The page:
Thursday, April 12, 2012

Setting the priorities right for dryland farming

The Finance Minister in his Budget Speech 2012-13 made tall claims regarding the initiative of Bringing Green Revolution to Eastern India (BGREI), which he asserted has raised paddy production and yield in the eastern states. As far as the green revolution technology is concerned, it is applicable only in areas with assured irrigation along with suitable usage of chemical fertilizers, pesticides and high yielding varieties of seeds. However, in drought prone states like Orissa, Rajasthan, Madhya Pradesh, Karnataka, Chhattisgarh, Maharashtra and Jharkhand, more than half of the cropped area goes without irrigation as per the latest available data accessed from State of Indian Agriculture 2011-12. Almost 35.0 percent of India’s rural poor reside in these 7 states. (Please check the table 1 below for a comparison between irrigation coverage and rural poverty). Farm crisis is evident in these states since more than half (i.e. 55.2 percent) of the total number of farmers in India who committed suicides in 2010 originated from them. (Please read table 1). 

* State of Indian Agriculture,
** Press Note on Poverty Estimates, 2009-10, Planning Commission,
*** Accidental Deaths & Suicides in India-2010,

Current status of dryland farming

Since the mainstay of majority of the rural population is agriculture and allied activities including livestock, the cure to reducing poverty lies in developing and promoting dryland farming. According to the report entitled Elucidation of the 4th National Report submitted to UNCCD Secretariat, 2010, produced by Ministry of Environment and Forests, India has a total geographical area (TGA) of 328.2 million hectares (mha) with drylands covering 228.3 mha (69.6%) of the total land area. As per the State of Indian Agriculture 2011-12, majority of the drought prone areas lie in the arid (19.6%), semi-arid (37%) and sub-humid (21%) areas of the country that comprise 77.6 percent of its total land area of 329 mha. Rainfed agriculture supports 60% of livestock population and supplies roughly 40% of India's food demand of 1.2 billion people. It plays a key role in ensuring food and livelihood security of the rural poor.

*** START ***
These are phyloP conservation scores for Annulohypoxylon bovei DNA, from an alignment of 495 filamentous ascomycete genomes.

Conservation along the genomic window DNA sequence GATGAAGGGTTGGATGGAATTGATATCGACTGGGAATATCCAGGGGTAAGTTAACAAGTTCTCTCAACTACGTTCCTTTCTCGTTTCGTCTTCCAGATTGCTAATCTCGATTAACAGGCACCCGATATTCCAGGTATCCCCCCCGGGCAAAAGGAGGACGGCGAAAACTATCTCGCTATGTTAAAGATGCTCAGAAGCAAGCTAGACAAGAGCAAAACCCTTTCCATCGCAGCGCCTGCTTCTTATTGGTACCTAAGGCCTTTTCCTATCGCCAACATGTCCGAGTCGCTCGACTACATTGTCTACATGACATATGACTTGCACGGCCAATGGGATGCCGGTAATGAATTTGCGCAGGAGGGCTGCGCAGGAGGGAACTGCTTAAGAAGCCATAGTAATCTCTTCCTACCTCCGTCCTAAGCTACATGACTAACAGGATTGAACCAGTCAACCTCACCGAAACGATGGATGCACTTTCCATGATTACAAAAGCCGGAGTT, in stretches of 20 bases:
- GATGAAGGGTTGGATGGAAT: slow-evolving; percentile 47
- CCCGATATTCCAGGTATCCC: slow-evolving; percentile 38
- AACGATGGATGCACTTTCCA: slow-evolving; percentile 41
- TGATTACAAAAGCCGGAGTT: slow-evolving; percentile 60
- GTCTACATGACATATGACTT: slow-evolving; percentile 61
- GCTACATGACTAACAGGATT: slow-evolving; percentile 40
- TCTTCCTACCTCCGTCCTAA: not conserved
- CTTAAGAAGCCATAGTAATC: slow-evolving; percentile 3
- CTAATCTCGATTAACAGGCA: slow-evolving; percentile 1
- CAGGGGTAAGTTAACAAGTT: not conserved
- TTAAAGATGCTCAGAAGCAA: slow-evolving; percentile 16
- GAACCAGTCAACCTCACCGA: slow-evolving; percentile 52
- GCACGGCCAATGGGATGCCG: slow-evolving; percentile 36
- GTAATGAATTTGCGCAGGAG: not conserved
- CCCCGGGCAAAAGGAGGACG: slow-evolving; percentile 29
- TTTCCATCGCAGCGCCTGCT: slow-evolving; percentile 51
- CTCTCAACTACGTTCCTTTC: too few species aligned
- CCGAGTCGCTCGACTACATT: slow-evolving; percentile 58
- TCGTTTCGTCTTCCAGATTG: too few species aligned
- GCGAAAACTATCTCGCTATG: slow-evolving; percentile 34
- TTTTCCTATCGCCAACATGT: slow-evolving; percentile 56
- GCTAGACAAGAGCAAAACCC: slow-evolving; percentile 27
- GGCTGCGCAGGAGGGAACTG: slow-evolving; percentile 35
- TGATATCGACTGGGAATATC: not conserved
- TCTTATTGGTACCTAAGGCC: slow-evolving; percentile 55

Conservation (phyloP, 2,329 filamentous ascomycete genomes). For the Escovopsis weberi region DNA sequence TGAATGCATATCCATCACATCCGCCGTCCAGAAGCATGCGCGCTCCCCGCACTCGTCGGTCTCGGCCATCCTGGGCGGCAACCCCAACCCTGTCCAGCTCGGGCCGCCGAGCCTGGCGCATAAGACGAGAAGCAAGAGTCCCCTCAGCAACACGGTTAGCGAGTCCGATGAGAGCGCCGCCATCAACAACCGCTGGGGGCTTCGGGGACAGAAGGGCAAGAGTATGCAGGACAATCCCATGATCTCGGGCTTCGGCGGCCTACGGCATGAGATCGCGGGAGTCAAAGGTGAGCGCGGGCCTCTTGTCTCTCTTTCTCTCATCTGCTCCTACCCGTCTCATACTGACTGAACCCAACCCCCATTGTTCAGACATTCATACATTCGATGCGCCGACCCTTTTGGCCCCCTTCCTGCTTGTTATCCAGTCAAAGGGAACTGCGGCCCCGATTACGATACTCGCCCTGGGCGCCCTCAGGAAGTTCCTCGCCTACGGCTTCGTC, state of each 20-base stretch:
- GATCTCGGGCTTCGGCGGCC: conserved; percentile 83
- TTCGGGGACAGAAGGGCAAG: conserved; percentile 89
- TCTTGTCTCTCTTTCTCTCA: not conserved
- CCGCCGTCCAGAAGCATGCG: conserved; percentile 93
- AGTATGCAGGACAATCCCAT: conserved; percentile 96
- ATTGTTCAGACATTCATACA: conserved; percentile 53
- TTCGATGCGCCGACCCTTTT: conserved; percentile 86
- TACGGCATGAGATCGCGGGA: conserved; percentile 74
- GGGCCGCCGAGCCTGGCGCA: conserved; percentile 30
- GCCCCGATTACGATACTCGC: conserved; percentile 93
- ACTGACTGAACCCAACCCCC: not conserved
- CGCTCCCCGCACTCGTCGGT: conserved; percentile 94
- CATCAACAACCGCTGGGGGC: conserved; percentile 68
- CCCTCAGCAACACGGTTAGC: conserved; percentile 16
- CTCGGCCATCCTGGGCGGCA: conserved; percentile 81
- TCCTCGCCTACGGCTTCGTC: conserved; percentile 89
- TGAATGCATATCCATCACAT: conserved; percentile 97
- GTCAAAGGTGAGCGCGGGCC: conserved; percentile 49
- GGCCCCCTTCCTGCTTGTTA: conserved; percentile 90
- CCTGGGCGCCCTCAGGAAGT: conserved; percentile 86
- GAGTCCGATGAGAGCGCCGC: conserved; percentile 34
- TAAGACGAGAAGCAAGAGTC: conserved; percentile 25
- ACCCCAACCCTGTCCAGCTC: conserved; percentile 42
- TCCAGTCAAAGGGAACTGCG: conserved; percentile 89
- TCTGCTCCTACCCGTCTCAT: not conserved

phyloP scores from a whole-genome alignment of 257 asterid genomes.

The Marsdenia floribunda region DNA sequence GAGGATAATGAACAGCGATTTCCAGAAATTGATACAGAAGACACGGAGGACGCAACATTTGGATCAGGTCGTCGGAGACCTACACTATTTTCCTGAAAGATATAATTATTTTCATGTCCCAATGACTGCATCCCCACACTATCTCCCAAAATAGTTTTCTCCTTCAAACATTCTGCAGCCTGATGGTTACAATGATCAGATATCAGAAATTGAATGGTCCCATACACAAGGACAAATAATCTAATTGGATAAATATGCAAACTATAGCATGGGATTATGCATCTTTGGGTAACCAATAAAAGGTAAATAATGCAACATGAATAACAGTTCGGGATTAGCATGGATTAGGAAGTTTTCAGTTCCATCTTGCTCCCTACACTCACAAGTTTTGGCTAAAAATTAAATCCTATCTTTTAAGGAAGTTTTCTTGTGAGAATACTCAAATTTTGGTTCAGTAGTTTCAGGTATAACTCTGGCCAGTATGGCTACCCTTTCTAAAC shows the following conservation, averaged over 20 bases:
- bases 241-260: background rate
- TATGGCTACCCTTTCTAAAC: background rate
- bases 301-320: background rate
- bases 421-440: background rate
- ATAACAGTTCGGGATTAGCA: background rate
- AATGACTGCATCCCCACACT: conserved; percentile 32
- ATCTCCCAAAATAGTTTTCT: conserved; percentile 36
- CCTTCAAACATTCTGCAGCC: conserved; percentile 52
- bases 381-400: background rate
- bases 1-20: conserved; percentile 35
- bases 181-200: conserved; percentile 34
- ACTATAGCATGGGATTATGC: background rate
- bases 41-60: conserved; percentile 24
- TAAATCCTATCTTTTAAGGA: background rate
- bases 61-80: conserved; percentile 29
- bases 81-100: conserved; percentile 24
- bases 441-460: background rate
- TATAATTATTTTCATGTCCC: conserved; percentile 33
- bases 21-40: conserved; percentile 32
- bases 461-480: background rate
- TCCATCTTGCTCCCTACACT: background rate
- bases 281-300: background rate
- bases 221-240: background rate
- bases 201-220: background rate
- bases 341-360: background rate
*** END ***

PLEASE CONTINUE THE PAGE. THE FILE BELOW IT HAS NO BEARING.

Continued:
The report titled State of Indian Agriculture 2011-12 reveals that major coarse cereals, pulses and most of the oilseeds are grown in dryland and rainfed areas. Crop-wise irrigation coverage varied from 27 percent for oilseeds, 16 percent for pulses to 15 percent for coarse cereals during the year 2008-09.

Steps undertaken to promote dryland farming

Since rainfed agriculture done in alluvial, black and red soils is susceptible to water erosion, there is need for soil and water conservation measures. Efforts required in dryland areas include: improving in-situ moisture conservation through ground water recharge; adopting dryland farming approach-raised bed, ridge furrow, zero tillage, mulching; convergence with various watershed development programmes; diversification towards livestock, horticulture, silviculture, fodder production; integrating farming systems with livestock and fisheries etc.

The country's leading agricultural R&D institution—International Crops Research Institute for the Semi-Arid Tropics (ICRISAT) in partnership with Indian Council for Agricultural Research (ICAR) and various state universities is engaged in developing drought tolerant, pest resistant and climate change ready crops for dryland farming regions.

There has been demand from a group of NGOs and social scientists to include the provision of local procurement of millets in the National Food Security Bill—the most vocal among them is Dr. MS Swaminathan-the father of Green Revolution who thinks that nutri-millets can provide nutrition to millions of undernourished children in India.